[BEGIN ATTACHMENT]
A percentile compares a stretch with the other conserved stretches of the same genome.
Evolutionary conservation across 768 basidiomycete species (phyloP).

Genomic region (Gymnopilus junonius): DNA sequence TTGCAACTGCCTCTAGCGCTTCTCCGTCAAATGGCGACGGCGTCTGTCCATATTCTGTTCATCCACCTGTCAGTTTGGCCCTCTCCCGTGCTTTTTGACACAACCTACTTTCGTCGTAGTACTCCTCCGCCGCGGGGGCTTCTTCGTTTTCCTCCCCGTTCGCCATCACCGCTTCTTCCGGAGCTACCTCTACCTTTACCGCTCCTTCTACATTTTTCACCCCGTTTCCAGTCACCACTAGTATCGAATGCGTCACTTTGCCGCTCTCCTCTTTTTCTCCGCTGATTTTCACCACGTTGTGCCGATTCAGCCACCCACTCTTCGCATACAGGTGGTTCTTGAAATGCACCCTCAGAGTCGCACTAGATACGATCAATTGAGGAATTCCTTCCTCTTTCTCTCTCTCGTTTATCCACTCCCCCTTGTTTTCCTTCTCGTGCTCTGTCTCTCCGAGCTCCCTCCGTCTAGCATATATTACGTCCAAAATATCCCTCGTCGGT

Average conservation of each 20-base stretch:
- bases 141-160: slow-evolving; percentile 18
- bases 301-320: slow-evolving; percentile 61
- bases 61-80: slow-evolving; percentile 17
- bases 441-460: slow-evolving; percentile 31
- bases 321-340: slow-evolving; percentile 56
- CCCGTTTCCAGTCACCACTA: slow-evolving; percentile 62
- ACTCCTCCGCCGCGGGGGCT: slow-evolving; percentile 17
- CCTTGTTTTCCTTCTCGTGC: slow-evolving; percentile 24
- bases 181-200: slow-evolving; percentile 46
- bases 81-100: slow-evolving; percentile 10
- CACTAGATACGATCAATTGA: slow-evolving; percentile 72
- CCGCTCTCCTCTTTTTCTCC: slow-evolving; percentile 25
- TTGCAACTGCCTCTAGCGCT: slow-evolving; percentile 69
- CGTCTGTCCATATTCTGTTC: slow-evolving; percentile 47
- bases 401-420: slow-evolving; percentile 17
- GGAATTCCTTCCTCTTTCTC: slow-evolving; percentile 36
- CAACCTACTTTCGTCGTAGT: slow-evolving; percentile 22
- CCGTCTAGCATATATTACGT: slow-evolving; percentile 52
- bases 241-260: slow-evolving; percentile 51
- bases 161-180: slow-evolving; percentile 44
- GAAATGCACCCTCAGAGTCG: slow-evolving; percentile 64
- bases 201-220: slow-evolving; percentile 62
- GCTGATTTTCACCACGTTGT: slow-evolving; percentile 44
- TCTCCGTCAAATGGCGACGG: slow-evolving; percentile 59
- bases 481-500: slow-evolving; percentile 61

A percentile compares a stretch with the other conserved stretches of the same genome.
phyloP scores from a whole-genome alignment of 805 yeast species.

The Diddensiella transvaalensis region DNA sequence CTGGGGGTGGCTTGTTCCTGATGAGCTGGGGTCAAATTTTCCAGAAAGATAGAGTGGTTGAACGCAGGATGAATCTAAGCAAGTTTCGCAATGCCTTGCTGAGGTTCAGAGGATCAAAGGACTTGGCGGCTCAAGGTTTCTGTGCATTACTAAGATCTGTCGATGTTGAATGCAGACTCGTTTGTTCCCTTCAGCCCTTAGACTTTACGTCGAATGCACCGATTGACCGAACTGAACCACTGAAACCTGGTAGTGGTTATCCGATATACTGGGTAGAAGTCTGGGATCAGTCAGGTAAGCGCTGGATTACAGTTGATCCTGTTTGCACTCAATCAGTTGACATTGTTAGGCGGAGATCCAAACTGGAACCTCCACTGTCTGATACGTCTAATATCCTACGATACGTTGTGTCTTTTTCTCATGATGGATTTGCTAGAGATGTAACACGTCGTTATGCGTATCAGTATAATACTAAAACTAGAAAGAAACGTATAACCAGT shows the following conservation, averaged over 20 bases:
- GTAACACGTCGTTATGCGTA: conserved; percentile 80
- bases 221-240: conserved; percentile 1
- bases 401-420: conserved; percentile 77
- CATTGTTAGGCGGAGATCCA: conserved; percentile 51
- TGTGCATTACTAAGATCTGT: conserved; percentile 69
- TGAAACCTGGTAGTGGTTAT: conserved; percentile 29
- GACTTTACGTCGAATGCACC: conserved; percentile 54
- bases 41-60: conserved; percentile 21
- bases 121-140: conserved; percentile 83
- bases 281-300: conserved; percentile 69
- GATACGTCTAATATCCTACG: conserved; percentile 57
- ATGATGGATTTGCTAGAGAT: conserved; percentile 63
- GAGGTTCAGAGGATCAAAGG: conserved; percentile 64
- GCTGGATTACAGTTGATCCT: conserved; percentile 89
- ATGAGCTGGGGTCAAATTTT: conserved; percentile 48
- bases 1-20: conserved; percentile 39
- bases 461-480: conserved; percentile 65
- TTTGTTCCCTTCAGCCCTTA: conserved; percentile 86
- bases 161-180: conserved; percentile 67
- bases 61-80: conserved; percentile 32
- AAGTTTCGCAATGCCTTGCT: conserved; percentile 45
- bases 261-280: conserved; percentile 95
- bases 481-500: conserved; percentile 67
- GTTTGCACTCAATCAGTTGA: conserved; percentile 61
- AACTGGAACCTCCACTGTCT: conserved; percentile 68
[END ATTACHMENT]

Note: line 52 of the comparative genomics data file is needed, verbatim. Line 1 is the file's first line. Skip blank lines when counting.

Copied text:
- bases 61-80: conserved; percentile 32